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Math Help - Rocket problem

  1. #1
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    Rocket problem

    Problem

    Consider a rocket with mass m, ejecting fuel at rate dm/dt with velocity u.
    The rocket will move forward with the velocity v, and the speed at which it will be moving forward must be such that the total momentum is conserved.
    This gives us the fundamental rocket equation

    m dv = u dm

    If the rocket starts from rest Vo=0 with initial mass Mi, then in order to find the speed that the rocket acquires, we need to integrate the left hand side of the equation from Vo to the final speed V and the right hand side of the equation from the initial mass Mi to the final mass Mf,

    v= u intgrl (dm/m).

    Evaluate the integral to find v. Also, find Mf (v)


    Attempted Solution:

    Is the integral of dm/m ln(Mf) - ln(Mi)? I.e. the natural logarith of the final mass divided by the initial mass?

    When they say find Mf(v), what does that mean?
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  2. #2
    MHF Contributor
    Joined
    Sep 2008
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    West Malaysia
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    Quote Originally Posted by brady951 View Post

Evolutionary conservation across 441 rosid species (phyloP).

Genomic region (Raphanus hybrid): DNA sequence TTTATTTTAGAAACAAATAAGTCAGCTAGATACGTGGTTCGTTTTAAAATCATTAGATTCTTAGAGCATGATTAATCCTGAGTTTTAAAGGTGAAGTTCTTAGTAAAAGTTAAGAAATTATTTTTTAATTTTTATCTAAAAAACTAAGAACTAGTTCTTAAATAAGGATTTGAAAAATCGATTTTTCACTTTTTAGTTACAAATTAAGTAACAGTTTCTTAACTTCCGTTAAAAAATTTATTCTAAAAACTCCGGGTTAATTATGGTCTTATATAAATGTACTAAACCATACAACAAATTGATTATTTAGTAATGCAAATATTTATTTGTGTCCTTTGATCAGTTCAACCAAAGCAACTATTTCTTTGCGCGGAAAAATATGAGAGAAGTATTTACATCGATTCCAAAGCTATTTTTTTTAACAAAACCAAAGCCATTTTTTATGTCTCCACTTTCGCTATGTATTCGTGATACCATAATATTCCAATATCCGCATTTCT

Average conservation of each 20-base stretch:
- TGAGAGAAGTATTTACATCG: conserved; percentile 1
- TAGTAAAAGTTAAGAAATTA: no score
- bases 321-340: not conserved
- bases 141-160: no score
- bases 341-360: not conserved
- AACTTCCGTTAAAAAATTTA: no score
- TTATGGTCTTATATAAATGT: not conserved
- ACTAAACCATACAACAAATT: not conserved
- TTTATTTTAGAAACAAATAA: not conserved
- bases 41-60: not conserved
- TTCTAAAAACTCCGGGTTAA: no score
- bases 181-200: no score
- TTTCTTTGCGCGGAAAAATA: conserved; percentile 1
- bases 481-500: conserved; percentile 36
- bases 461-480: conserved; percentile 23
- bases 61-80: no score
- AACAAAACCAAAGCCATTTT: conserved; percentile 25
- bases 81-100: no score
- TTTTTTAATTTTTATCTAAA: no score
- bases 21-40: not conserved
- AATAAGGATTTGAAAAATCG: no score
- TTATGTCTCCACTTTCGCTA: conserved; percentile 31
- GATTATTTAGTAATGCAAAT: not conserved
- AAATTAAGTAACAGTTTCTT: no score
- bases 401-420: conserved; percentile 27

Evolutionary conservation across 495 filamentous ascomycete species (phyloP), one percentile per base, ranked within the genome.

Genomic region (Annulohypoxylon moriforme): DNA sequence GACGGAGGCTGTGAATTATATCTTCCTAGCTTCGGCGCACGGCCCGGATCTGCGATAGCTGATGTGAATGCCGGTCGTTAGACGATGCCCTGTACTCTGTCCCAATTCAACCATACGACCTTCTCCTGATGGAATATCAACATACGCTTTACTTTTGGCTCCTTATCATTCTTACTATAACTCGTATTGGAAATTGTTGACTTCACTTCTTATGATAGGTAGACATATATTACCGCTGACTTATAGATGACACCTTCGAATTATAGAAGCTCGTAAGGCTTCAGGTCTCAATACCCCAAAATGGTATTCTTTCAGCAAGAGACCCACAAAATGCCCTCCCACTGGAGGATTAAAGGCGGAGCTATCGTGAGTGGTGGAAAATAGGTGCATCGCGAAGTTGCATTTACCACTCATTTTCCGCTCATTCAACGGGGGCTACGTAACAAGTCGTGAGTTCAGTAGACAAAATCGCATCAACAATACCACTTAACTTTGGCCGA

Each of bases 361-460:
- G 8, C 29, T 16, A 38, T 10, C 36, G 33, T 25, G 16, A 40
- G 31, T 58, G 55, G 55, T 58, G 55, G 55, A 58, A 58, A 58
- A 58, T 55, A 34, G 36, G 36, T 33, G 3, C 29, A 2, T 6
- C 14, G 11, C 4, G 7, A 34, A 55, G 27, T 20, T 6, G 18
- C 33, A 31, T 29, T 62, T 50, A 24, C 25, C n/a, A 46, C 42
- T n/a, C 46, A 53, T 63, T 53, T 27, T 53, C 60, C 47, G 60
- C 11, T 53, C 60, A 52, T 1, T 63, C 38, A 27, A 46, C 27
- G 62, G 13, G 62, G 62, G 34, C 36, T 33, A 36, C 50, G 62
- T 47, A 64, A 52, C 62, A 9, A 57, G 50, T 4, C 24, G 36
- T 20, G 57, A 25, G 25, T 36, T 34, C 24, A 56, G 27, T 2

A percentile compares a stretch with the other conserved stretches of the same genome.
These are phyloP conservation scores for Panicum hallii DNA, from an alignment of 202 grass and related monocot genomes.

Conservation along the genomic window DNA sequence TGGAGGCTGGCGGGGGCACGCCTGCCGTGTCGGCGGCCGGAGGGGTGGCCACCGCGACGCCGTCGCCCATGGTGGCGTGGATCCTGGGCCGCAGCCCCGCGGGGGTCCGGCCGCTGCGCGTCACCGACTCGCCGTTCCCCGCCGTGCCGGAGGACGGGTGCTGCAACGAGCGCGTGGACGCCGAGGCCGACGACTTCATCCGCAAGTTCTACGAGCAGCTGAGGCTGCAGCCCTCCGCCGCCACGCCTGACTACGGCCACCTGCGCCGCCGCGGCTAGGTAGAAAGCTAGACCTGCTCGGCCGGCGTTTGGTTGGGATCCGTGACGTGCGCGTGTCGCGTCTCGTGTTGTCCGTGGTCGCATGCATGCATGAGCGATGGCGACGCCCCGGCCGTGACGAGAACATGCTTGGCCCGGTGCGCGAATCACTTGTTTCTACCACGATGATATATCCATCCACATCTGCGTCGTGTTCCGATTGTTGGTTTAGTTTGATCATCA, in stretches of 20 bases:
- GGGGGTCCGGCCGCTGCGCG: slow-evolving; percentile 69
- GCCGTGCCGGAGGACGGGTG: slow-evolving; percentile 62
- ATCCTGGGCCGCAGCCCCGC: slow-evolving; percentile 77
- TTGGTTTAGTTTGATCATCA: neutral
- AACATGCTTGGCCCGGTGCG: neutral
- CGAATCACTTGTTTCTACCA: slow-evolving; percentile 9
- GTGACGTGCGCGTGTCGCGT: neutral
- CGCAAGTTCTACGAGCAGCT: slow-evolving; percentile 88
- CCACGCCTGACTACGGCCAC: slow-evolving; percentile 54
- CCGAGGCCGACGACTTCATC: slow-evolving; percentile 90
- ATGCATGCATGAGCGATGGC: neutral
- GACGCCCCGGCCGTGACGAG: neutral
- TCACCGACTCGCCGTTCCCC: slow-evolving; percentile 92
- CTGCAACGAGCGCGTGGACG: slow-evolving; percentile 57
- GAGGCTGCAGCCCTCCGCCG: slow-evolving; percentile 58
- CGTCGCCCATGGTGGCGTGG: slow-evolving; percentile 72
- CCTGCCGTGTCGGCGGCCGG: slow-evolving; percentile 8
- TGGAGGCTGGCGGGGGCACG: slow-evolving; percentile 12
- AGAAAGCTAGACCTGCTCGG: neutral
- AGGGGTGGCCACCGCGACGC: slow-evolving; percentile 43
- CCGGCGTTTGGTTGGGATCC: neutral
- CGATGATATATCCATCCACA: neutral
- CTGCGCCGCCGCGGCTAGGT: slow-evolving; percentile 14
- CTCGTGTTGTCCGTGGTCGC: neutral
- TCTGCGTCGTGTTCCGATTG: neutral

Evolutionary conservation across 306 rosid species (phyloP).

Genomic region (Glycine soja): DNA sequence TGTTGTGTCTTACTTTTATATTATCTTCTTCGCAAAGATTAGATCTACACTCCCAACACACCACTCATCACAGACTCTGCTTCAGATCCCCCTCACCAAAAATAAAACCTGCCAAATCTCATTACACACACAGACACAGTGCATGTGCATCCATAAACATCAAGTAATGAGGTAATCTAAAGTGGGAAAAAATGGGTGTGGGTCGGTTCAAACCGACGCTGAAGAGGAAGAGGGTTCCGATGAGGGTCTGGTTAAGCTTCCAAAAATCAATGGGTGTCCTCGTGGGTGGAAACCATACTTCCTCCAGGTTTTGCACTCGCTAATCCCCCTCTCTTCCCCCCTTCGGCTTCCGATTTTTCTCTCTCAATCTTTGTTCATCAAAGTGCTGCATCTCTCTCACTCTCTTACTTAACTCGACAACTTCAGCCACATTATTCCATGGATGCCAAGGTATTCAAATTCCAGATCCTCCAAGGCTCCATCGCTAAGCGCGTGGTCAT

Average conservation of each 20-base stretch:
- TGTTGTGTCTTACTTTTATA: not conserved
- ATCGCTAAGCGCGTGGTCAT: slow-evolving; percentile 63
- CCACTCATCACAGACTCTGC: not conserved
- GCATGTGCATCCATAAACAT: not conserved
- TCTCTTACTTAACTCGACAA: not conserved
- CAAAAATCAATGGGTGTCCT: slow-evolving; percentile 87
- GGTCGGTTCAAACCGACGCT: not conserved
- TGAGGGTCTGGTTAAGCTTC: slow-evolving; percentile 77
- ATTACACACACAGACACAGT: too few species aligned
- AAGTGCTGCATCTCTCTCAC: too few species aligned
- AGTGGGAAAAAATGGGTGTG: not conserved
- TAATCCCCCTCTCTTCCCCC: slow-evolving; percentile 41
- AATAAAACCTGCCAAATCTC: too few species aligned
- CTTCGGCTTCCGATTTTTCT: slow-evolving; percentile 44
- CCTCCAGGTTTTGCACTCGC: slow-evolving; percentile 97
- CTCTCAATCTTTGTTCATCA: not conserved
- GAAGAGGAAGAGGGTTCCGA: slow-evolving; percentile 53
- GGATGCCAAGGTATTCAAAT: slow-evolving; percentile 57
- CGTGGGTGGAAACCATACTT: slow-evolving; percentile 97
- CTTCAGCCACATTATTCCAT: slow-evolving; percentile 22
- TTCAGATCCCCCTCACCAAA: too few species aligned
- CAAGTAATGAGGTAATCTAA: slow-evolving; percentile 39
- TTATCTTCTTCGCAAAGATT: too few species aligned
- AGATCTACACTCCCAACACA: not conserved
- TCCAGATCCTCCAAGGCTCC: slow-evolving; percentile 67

Problem

    Consider a rocket with mass m, ejecting fuel at rate dm/dt with velocity u.
    The rocket will move forward with the velocity v, and the speed at which it will be moving forward must be such that the total momentum is conserved.
    This gives us the fundamental rocket equation

    m dv = u dm

    If the rocket starts from rest Vo=0 with initial mass Mi, then in order to find the speed that the rocket acquires, we need to integrate the left hand side of the equation from Vo to the final speed V and the right hand side of the equation from the initial mass Mi to the final mass Mf,

    v= u intgrl (dm/m).

    Evaluate the integral to find v. Also, find Mf (v)


    Attempted Solution:

    Is the integral of dm/m ln(Mf) - ln(Mi)? I.e. the natural logarith of the final mass divided by the initial mass?

    When they say find Mf(v), what does that mean?
    hi this is my take

    From newton's 2nd law , F=dp/dt=d(mu)/dt

    Since momentum is conserved , F=0

    m(du/dt)+u(dm/dt)=0

    m du= - u dm

    \frac{du}{u}=-\frac{dm}{m}

    \int^{v}_{v_o}\frac{1}{u} du=-\int^{m_f}_{m_i} \frac{1}{m} dm

    \ln (\frac{v}{v_o})=-\ln (\frac{m_f}{m_i})

    \frac{v}{v_o}=\frac{m_i}{m_f}

    so move this around to get v and mf(v) respectively ,
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